The liver is the body's detoxification organ. It's the largest organ and is also one of the most important.
The liver has many jobs apart from detoxifying the body. Here's a brief summary of its functions, courtesy of the British Liver Trust. But remember, there are more than five hundred functions.
- Processing digested food from the intestine.
- Controlling levels of fats, amino acids and glucose in the blood.
- Combating infections in the body.
- Clearing the blood of particles and infections, including bacteria.
- Neutralising and destroying drugs and toxins.
- Manufacturing bile.
- Storing iron, vitamins and other essential chemicals.
- Breaking down food and turning it into energy.
- Manufacturing, breaking down and regulating numerous hormones, including sex hormones.
- Making enzymes and proteins that are responsible for most chemical reactions in the body, for example those involved in blood clotting and repair of damaged tissues.
Some of the most important functions
Producing quick energy
One of the liver's most important functions is to break down food and convert it into energy when you need it. Carbohydrates such as bread and potatoes from your diet are broken down to glucose and stored mainly in the liver and muscles as glycogen.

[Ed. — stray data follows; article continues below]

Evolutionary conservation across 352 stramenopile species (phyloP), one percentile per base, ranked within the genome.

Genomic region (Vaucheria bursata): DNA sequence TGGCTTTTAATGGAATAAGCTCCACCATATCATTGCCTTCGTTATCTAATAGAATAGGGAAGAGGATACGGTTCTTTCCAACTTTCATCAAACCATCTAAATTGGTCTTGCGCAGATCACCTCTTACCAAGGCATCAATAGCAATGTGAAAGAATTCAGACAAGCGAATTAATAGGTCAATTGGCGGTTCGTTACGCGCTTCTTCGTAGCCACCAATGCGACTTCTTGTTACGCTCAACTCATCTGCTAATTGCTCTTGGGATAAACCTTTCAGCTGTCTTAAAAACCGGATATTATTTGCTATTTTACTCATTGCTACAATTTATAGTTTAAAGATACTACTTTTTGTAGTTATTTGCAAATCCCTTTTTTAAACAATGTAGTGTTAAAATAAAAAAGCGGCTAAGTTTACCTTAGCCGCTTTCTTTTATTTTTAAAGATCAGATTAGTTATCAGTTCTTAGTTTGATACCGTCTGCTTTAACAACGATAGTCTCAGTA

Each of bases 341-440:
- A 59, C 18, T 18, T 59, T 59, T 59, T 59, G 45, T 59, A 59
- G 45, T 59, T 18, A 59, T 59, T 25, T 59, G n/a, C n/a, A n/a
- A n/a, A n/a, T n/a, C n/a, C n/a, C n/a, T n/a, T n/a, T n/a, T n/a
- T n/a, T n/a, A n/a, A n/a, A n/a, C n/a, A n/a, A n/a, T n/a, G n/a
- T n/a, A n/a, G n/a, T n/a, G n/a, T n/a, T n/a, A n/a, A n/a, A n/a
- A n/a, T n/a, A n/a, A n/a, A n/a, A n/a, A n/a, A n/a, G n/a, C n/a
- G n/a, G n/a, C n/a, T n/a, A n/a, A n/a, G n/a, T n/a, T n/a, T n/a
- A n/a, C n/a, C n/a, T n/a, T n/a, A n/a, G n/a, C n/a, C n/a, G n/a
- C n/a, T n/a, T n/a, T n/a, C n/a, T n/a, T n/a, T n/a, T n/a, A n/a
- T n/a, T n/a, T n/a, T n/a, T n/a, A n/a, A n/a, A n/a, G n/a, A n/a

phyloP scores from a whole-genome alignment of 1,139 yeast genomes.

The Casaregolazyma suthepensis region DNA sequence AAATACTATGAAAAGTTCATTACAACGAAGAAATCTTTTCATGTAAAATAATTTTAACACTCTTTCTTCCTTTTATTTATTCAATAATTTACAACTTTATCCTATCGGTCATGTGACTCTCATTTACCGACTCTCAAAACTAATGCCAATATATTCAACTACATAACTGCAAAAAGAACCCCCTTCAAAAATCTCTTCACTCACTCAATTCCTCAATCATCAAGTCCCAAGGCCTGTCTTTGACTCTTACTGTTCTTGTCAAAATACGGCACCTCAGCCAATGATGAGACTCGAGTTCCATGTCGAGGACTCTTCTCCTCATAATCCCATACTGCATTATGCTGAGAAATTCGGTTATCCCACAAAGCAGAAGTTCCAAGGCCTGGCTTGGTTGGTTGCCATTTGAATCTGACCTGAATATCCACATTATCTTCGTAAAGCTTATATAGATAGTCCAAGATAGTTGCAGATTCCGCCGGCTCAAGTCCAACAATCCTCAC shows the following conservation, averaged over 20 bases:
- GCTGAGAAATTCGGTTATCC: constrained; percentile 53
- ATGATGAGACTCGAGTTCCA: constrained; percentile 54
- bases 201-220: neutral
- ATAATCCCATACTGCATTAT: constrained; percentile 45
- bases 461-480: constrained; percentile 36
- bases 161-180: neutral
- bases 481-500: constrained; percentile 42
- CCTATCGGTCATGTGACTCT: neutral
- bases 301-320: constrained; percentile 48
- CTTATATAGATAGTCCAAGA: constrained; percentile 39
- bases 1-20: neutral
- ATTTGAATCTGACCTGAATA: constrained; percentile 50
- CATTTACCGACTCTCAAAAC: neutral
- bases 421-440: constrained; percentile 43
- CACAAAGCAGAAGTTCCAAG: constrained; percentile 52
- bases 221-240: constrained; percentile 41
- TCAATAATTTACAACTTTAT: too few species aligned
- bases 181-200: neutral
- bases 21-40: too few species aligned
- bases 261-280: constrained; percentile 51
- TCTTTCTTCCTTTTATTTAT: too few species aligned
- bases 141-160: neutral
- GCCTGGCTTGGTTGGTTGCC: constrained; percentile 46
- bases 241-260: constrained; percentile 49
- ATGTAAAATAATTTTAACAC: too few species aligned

When energy is required in an emergency, the liver rapidly converts its store of glycogen back into glucose ready for the body to use.
Your liver also helps the body to get rid of waste products. Waste products, which are not excreted by your kidneys, are removed from the blood by the liver. Some of them pass into the duodenum and then into the bowel via the bile ducts.
People with liver damage may sometimes lose the ability to control glucose concentration in the blood and need a regular supply of sugar.
Your liver plays a vital role in fighting infections, particularly infections arising in the bowel. It does this by mobilising part of your body's defence mechanism called the macrophage system.
The liver contains over half of the body's supply of macrophages, known as Kuppfer cells, which literally destroy any bacteria that they come into contact with.
If the liver is damaged in any way, its ability to fight infections is impaired.
Source: The British Liver Trust, www.britishlivertrust.org.uk